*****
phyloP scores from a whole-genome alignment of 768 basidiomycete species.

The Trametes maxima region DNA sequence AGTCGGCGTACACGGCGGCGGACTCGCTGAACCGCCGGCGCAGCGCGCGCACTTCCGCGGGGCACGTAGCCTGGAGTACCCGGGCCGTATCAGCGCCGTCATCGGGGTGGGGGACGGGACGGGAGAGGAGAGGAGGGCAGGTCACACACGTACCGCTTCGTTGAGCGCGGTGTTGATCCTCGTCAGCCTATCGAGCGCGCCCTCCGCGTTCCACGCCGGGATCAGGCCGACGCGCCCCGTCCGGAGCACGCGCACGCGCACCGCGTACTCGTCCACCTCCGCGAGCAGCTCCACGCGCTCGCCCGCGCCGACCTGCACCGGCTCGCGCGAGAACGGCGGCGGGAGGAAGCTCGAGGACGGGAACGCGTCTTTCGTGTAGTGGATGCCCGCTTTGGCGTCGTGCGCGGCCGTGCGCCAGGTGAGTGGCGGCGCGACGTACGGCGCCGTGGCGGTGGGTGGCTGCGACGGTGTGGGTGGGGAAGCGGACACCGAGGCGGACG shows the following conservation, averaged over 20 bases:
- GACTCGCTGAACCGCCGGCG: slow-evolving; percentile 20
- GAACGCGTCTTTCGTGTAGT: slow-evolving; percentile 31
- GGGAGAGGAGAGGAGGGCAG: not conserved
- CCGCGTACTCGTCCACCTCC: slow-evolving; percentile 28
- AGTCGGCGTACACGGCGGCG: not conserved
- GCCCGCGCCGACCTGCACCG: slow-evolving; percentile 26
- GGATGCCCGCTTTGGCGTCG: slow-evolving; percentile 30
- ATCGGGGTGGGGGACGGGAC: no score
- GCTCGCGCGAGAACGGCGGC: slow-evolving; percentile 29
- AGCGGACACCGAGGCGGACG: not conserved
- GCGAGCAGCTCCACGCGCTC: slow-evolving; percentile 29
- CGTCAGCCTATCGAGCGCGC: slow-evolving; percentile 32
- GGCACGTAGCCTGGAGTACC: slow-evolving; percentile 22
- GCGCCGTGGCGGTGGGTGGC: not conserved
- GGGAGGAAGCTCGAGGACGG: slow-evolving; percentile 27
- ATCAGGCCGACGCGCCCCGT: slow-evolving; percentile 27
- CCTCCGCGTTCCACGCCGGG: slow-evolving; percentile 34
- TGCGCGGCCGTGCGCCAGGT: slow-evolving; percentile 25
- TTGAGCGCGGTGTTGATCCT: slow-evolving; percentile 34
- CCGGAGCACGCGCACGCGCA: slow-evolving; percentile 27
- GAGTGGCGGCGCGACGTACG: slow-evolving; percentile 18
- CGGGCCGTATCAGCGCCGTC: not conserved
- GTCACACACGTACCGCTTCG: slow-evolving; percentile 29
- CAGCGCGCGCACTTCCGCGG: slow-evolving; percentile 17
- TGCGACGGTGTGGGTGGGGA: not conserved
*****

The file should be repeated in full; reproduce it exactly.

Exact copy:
phyloP scores from a whole-genome alignment of 768 basidiomycete species.

The Trametes maxima region DNA sequence AGTCGGCGTACACGGCGGCGGACTCGCTGAACCGCCGGCGCAGCGCGCGCACTTCCGCGGGGCACGTAGCCTGGAGTACCCGGGCCGTATCAGCGCCGTCATCGGGGTGGGGGACGGGACGGGAGAGGAGAGGAGGGCAGGTCACACACGTACCGCTTCGTTGAGCGCGGTGTTGATCCTCGTCAGCCTATCGAGCGCGCCCTCCGCGTTCCACGCCGGGATCAGGCCGACGCGCCCCGTCCGGAGCACGCGCACGCGCACCGCGTACTCGTCCACCTCCGCGAGCAGCTCCACGCGCTCGCCCGCGCCGACCTGCACCGGCTCGCGCGAGAACGGCGGCGGGAGGAAGCTCGAGGACGGGAACGCGTCTTTCGTGTAGTGGATGCCCGCTTTGGCGTCGTGCGCGGCCGTGCGCCAGGTGAGTGGCGGCGCGACGTACGGCGCCGTGGCGGTGGGTGGCTGCGACGGTGTGGGTGGGGAAGCGGACACCGAGGCGGACG shows the following conservation, averaged over 20 bases:
- GACTCGCTGAACCGCCGGCG: slow-evolving; percentile 20
- GAACGCGTCTTTCGTGTAGT: slow-evolving; percentile 31
- GGGAGAGGAGAGGAGGGCAG: not conserved
- CCGCGTACTCGTCCACCTCC: slow-evolving; percentile 28
- AGTCGGCGTACACGGCGGCG: not conserved
- GCCCGCGCCGACCTGCACCG: slow-evolving; percentile 26
- GGATGCCCGCTTTGGCGTCG: slow-evolving; percentile 30
- ATCGGGGTGGGGGACGGGAC: no score
- GCTCGCGCGAGAACGGCGGC: slow-evolving; percentile 29
- AGCGGACACCGAGGCGGACG: not conserved
- GCGAGCAGCTCCACGCGCTC: slow-evolving; percentile 29
- CGTCAGCCTATCGAGCGCGC: slow-evolving; percentile 32
- GGCACGTAGCCTGGAGTACC: slow-evolving; percentile 22
- GCGCCGTGGCGGTGGGTGGC: not conserved
- GGGAGGAAGCTCGAGGACGG: slow-evolving; percentile 27
- ATCAGGCCGACGCGCCCCGT: slow-evolving; percentile 27
- CCTCCGCGTTCCACGCCGGG: slow-evolving; percentile 34
- TGCGCGGCCGTGCGCCAGGT: slow-evolving; percentile 25
- TTGAGCGCGGTGTTGATCCT: slow-evolving; percentile 34
- CCGGAGCACGCGCACGCGCA: slow-evolving; percentile 27
- GAGTGGCGGCGCGACGTACG: slow-evolving; percentile 18
- CGGGCCGTATCAGCGCCGTC: not conserved
- GTCACACACGTACCGCTTCG: slow-evolving; percentile 29
- CAGCGCGCGCACTTCCGCGG: slow-evolving; percentile 17
- TGCGACGGTGTGGGTGGGGA: not conserved